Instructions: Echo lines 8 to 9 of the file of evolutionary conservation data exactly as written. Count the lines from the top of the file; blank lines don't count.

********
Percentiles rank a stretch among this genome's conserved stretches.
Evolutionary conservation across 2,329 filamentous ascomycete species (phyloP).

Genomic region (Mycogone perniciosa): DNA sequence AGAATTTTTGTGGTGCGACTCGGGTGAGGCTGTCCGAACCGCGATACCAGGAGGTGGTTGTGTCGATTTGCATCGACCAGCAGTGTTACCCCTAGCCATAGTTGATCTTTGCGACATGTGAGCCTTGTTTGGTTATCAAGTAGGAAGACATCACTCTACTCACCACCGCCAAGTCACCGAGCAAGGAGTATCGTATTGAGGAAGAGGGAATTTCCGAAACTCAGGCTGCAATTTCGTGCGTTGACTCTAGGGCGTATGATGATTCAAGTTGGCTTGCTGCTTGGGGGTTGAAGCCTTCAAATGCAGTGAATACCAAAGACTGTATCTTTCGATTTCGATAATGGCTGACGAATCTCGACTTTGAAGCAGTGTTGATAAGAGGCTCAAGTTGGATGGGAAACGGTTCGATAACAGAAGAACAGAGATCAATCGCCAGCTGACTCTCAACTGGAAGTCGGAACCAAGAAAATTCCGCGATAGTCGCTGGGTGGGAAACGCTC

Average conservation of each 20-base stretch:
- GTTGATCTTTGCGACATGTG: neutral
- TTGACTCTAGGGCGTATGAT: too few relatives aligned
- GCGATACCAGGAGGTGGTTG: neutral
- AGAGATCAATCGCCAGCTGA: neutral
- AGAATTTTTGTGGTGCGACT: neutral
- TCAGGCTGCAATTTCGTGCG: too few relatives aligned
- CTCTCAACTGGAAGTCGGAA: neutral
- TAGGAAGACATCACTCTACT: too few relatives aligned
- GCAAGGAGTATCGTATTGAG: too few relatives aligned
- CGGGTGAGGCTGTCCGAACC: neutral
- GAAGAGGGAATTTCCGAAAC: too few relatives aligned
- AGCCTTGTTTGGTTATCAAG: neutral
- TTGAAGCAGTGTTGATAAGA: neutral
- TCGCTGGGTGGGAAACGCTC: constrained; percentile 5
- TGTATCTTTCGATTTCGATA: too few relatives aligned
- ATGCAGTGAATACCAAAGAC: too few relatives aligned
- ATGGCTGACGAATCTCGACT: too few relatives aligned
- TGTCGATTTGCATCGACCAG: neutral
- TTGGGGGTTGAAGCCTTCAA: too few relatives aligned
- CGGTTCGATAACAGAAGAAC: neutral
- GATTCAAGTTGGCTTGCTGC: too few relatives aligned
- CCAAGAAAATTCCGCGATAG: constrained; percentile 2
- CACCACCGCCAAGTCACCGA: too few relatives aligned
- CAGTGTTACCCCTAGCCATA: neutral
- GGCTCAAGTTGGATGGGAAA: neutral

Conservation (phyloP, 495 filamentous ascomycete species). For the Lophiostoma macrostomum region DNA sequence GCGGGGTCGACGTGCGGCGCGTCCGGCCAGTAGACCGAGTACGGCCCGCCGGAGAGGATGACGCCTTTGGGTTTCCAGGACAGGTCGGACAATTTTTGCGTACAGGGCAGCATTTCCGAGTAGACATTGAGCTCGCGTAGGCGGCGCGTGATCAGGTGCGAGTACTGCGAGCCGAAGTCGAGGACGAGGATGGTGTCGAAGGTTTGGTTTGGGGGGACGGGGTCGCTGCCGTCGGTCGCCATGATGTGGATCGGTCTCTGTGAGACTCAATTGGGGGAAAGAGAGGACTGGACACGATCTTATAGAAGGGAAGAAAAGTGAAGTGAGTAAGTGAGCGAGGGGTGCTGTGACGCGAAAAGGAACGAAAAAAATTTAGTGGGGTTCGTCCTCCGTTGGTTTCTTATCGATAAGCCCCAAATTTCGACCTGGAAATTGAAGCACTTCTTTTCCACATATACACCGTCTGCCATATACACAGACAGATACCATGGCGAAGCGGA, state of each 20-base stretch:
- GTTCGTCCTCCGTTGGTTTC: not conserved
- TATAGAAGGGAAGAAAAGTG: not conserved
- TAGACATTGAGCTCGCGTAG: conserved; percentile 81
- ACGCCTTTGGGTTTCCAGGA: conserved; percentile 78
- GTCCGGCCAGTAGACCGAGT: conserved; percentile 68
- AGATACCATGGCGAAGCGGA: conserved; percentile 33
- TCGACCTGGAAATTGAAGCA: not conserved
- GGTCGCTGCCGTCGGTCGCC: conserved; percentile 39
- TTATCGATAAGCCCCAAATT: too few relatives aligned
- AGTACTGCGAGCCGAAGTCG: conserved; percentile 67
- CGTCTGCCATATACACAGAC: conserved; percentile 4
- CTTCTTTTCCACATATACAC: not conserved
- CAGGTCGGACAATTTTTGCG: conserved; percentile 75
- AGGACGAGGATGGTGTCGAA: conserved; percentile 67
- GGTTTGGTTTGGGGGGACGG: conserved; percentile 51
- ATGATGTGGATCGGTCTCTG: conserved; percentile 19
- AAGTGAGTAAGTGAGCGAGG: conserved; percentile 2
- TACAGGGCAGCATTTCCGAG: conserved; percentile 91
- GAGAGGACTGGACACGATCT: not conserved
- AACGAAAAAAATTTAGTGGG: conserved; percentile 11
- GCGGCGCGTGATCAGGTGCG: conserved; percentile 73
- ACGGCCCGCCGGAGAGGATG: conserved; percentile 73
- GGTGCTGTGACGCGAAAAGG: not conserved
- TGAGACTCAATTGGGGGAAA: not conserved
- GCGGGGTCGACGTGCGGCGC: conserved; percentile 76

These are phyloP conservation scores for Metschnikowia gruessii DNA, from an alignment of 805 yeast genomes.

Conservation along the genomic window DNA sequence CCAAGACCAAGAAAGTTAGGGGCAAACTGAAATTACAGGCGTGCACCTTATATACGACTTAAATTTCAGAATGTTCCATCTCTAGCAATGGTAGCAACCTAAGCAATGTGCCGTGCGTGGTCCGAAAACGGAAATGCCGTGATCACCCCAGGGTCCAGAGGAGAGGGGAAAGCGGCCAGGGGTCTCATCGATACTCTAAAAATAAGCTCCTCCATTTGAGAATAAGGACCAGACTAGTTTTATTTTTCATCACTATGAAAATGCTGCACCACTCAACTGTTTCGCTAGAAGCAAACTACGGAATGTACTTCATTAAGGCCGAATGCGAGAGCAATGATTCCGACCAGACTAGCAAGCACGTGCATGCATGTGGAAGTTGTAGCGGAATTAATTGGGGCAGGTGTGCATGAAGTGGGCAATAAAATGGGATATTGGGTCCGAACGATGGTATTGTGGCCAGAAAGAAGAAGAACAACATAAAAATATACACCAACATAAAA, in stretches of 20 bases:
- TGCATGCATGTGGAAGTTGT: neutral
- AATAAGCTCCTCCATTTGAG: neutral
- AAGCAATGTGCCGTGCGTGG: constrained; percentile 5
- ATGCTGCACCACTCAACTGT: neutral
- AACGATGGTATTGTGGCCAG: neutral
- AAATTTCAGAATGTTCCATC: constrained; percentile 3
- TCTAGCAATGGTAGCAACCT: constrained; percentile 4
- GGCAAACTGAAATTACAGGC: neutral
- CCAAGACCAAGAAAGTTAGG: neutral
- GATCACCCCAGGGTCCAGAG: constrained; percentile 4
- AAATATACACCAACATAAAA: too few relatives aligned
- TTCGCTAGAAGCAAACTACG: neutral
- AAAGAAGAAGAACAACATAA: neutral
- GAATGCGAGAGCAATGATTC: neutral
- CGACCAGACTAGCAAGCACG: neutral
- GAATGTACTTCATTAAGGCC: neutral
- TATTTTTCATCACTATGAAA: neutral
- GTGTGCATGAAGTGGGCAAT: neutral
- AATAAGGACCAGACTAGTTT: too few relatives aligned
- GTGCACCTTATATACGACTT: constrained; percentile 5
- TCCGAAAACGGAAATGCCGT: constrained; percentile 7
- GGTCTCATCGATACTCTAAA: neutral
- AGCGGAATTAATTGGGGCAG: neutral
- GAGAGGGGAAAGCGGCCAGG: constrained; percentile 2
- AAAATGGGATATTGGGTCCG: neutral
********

- AGAGATCAATCGCCAGCTGA: neutral
- AGAATTTTTGTGGTGCGACT: neutral